To the St. John Community:
Everyone in Coral Bay was surprised when a notice for bid was put in the newspapers in August for a construction project to build a Lt. Governors and dignitaries retreat at the old East End Schoolhouse. The cost of construction will be $820,000.
Every neighborhood has a special place. This schoolhouse is East Ends special place. Several of the residents of this small community of less than 60 people went to school here, including Miss Vie and Mr. Sullivan, Sully to all who know him. Noted local resident and author, Guy Benjamin, also went to school there and wrote about his pleasant days of ball playing with a bit of education thrown in. In recent decades, part of the site was converted to a part-time Lt. Governors residence until it was damaged in Hurricane Marilyn.
The new plans in 2006 will dramatically change the use and memories of the site. The old schoolhouse will be almost hidden from sight by the three new buildings added around it and the old cistern. Two buildings will hold bedrooms and one will be a dining pavilion and living room.
For many years East Enders have dreamed of making the schoolhouse into a small museum, commemorating the local history and people. There is even an entire book written about this unique community: Creole Transformation from Slavery to Freedom, by Douglas V. Armstrong, who conducted archeological investigations in the 1990s. Heres what this historian says about the schoolhouse:
The East Enders lobbied their church for a school of their own and were rewarded with the construction of the East End school, dedicated on April 21, 1862. The school would provide a shoreline gathering point for the community and became a multifunctional facility used for educational and religious practice as well as community gatherings.
He further points out that the cistern was built in 1906 with funds raised from an island-wide appeal for funds to provide a safe community water supply which further facilitated the importance of the school.
In 1870, there were 35 children enrolled at the school, with names such as Charles J. Sewer, Lorenbrina George, Sarah Oneal, Mary Smith and John R. Sullivan.
Despite the strong local feelings about this site, the Public Finance Authority and the VI Government did not involve the people of the East End and St. John in planning the use of the site at any point in the two-plus years of their own internal planning activities. The people of St. John did not get to voice any opinion on how the historic preservation funds earmarked for St. John would be spent. We want to make that input now before any work commences at the East End site.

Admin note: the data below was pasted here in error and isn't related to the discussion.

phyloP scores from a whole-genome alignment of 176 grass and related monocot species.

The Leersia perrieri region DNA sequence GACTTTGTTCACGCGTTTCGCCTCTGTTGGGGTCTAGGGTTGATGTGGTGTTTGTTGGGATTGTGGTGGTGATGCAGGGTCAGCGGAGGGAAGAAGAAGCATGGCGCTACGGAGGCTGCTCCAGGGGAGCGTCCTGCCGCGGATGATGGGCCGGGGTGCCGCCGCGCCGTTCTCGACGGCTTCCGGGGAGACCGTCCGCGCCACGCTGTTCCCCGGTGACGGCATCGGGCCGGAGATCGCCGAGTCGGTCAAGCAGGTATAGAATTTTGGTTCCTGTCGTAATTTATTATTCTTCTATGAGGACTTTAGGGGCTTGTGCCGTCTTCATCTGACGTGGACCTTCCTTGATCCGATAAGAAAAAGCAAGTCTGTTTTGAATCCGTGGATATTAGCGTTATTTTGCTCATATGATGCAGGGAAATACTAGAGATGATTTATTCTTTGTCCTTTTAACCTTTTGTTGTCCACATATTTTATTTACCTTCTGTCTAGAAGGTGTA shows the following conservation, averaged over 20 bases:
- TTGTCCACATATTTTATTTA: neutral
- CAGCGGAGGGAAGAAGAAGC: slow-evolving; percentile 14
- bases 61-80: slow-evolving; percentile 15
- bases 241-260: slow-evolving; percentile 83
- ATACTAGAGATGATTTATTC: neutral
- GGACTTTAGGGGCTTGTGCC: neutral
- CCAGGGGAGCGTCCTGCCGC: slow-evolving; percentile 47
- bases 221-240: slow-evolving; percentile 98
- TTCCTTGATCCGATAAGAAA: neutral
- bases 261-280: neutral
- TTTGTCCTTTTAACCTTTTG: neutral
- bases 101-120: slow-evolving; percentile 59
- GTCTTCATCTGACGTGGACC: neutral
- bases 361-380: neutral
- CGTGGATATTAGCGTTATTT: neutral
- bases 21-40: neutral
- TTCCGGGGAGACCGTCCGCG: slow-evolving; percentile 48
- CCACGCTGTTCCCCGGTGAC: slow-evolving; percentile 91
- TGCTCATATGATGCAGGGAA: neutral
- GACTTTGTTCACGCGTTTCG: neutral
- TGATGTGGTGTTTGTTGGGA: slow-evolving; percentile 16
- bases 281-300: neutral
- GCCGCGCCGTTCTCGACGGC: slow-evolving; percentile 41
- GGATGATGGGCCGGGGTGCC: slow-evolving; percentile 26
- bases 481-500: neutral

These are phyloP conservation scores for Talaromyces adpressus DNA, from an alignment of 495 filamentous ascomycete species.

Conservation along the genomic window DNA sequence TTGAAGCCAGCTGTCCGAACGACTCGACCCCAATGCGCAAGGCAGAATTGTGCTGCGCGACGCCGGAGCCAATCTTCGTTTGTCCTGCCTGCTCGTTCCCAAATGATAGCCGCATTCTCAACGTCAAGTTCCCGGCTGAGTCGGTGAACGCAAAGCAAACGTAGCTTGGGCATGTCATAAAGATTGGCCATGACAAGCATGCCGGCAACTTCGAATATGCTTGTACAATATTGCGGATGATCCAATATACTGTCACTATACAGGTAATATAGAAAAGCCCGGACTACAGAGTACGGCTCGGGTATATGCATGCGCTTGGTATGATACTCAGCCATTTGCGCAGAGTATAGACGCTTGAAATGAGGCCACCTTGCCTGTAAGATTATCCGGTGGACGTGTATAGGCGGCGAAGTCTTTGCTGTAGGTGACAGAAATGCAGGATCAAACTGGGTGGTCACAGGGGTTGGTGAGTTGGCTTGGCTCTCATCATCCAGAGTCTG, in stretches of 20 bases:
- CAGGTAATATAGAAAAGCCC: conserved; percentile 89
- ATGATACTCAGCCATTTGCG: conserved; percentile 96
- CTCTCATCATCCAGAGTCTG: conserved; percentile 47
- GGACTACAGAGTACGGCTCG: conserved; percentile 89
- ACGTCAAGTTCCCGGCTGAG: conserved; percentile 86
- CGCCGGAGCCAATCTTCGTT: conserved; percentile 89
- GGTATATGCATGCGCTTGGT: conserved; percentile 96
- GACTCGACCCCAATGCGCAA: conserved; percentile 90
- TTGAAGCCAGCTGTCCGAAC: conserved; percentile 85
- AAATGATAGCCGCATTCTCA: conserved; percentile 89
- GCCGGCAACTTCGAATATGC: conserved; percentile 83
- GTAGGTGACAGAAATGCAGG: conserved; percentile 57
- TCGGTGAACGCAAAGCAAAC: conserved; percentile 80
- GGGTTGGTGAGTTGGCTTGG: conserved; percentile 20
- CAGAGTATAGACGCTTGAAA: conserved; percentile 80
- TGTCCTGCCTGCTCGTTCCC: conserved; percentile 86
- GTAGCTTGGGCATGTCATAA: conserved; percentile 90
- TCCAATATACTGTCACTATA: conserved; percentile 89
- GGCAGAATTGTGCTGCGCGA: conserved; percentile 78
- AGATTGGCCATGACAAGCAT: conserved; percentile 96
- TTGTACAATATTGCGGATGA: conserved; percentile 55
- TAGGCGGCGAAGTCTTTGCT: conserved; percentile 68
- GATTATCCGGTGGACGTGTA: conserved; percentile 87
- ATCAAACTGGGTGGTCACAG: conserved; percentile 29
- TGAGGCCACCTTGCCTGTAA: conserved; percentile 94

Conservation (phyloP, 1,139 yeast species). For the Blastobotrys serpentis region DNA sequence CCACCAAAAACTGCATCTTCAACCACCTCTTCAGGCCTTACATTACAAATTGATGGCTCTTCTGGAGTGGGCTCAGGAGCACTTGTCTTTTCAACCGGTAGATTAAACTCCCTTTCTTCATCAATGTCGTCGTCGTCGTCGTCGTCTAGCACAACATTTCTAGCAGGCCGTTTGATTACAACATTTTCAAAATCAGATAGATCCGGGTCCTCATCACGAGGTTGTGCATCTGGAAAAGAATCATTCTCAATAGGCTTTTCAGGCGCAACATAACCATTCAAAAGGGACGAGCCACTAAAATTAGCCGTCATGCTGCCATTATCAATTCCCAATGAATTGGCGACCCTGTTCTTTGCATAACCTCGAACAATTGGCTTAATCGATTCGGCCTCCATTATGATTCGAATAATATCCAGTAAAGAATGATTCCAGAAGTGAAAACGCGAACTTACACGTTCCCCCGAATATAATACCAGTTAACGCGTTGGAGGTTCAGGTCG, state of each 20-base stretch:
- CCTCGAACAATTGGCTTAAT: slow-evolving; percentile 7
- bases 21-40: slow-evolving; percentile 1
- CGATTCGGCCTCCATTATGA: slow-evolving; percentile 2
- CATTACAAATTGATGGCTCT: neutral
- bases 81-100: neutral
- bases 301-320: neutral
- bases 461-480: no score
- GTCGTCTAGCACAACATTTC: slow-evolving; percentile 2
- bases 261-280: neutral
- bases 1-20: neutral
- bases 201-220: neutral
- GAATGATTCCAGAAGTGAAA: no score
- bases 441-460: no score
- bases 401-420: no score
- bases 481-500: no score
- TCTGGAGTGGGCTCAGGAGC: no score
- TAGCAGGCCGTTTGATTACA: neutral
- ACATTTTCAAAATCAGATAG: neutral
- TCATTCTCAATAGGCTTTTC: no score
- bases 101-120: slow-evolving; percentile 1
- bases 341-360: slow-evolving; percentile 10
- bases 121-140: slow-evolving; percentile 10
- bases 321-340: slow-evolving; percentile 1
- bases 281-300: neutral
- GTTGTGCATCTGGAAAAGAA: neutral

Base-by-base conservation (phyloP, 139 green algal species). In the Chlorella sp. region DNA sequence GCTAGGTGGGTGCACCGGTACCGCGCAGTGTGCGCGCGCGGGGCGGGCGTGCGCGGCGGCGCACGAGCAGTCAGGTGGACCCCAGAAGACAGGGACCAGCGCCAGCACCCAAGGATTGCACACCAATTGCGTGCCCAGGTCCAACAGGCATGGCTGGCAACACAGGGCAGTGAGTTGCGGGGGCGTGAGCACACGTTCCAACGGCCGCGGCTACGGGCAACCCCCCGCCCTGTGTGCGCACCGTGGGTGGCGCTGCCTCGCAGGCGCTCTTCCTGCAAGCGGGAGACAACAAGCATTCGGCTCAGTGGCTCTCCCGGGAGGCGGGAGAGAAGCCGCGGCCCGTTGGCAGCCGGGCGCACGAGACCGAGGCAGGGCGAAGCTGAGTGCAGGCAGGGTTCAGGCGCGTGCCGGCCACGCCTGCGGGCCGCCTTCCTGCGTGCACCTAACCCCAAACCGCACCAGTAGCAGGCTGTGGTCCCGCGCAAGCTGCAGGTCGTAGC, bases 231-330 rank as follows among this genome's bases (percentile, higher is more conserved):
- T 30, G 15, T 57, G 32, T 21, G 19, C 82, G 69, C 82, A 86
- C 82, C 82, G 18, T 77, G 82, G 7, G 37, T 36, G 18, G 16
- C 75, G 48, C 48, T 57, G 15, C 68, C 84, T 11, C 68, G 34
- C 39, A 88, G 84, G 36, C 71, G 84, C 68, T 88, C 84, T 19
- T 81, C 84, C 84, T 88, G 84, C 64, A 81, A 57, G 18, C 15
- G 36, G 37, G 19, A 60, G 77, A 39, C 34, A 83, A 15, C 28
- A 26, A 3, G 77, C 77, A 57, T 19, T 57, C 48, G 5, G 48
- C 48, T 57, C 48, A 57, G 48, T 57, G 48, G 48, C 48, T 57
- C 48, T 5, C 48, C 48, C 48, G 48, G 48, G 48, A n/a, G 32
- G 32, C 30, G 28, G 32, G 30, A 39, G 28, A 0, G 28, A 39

How do the people of St. John benefit from this project? There are other choices for prioritizing this money that would make more sense for St. John.
For instance how about using a small amount of the funds to rehabilitate the East End School to its 1860s style as a museum and as an outdoor community gathering place? The rest of the funds could be used to rehabilitate another St. John Historic structure as a more centrally located meeting space, such as the Bay Rum factory site in Coral Bay, or another site that the public will bring forth if given a chance. The people of St. John and East End need a voice in spending government funds on St. John, just as they historically had when the school house was built making the choices and choosing the purposes. The people of the East End should have the same say today that they had in the 1860s about the facilities to be developed there.
We will be asking government officials to join us in a meeting to discuss this project and better alternatives. We ask all St. Johnians to join us in reminding the Public Finance Authority and the government that we all want to be involved in prioritizing the projects that are right for St. John and choosing how the very limited funds St. John gets for infrastructure are spent. If you would like to help, please call 776-2099 or email email@example.com.
For the Coral Bay Community Council Board and Members,
Sharon Coldren, President